No, this is not a joke. An Egyptian has spoken for the first time in 3000 years. It was only one syllable, but still…
As you must have guessed, the person was actually the mummy of a priest named Nesyamun who lived three millennia ago. And yet scientists were able to reproduce his speech.
How is that possible? Unlike a skeleton, which is simply bone, mummification also preserves soft tissue. This means all the parts used to produce a voice — the mouth, throat and nasal cavity — are preserved. A team led by D.M. Howard, a professor of electrical engineering at Royal Holloway, University of London, used CT-scanning to create a digital model of his vocal tract, then reconstructed the tract with a 3-D printer. The model was incomplete — for example, the tongue was too complex to recreate and the body was positioned for burial, which produces a very different sound from someone standing or sitting, but gaps were filled in as best they could. Then the model was hooked to a small speaker system, which was connected in turn to a device called a vocal tract organ to produce an acoustical signal in the range of human speech. So the resulting signal should be something like the original human voice. In this case, it was a single vowel sound. Granted, that isn’t very impressive, but it’s a starting point for future work.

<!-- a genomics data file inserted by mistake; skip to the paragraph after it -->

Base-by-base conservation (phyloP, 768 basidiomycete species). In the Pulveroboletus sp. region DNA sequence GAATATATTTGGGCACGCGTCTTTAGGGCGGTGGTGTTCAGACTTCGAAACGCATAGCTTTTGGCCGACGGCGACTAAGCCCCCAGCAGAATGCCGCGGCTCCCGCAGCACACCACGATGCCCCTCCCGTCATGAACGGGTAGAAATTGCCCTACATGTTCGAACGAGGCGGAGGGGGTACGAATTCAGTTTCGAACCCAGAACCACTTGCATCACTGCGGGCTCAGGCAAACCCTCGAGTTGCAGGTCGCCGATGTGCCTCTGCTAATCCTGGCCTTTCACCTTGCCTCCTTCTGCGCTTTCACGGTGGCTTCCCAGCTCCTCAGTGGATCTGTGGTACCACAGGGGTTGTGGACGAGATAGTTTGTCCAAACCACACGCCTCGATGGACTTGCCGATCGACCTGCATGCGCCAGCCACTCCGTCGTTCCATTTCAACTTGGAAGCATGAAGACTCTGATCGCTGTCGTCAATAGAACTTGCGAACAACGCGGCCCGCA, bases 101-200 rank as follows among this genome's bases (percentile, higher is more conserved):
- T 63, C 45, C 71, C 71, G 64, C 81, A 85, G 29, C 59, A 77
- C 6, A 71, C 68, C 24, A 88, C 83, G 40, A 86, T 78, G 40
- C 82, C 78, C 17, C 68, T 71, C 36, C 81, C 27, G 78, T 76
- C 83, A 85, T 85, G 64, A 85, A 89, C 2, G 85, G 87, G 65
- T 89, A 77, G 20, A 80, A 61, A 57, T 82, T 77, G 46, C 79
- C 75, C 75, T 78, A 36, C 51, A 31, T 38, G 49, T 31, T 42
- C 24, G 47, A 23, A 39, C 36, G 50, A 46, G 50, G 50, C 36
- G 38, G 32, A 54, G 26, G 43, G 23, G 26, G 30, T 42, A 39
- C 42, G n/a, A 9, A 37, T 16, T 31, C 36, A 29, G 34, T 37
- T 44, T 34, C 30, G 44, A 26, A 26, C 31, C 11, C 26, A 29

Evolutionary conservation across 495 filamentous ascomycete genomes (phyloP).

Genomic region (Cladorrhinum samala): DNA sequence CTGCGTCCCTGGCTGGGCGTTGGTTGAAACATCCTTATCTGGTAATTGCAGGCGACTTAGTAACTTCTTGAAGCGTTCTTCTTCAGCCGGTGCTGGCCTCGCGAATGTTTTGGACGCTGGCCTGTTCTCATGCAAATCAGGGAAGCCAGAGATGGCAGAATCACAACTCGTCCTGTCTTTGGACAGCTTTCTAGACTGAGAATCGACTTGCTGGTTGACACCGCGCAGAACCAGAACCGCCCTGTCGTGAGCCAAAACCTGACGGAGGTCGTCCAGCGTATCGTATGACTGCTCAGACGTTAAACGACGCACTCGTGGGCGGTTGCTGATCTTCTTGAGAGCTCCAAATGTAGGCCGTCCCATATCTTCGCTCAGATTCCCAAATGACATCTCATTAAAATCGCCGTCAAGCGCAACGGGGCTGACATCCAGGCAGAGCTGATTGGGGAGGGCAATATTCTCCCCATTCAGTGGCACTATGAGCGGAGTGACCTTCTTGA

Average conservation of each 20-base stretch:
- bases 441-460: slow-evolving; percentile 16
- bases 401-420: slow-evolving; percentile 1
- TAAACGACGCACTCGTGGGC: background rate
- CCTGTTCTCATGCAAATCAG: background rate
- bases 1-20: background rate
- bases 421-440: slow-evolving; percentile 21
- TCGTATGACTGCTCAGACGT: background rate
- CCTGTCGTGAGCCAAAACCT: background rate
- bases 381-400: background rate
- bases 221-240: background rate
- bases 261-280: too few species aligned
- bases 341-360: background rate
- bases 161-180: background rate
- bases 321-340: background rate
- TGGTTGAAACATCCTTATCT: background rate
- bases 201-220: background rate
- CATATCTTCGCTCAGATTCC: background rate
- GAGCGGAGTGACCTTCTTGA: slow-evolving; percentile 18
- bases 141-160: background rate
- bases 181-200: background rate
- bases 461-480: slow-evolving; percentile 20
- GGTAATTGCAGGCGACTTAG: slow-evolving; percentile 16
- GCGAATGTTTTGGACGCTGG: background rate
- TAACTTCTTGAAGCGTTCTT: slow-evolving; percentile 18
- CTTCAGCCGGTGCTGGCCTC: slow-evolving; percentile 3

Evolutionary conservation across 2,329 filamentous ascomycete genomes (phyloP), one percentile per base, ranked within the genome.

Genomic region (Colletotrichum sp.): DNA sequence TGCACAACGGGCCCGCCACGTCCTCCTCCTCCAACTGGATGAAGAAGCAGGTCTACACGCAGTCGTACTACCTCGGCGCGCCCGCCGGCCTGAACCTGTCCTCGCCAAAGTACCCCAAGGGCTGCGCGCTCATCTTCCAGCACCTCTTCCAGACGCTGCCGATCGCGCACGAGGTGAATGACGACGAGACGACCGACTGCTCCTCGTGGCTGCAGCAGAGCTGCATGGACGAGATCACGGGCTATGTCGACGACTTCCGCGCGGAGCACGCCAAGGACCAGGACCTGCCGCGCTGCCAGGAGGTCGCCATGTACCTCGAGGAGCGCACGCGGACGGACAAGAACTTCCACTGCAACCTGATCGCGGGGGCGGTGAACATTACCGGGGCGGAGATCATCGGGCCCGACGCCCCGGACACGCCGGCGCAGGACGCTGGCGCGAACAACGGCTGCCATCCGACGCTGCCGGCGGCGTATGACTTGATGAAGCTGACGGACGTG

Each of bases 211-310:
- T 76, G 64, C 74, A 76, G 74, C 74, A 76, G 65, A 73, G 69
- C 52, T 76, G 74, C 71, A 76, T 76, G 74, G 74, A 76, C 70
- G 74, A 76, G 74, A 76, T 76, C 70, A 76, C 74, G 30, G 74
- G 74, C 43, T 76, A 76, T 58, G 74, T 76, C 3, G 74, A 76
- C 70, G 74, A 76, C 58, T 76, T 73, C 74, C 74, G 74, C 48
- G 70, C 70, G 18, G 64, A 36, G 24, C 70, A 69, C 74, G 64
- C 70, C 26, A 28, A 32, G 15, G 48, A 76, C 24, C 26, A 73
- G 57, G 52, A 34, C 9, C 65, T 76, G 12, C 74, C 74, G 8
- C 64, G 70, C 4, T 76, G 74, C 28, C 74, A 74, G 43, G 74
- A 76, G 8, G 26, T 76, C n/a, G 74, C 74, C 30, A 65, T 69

At this point, any practical benefits are unclear, but it’s still quite an achievement.
Taken from “A 3,000-Year-Old Mummy Speaks. Really.” by Jeffrey Kluger (https://time.com/5769431/mummy-speaks-voice/?). The photo came from that site.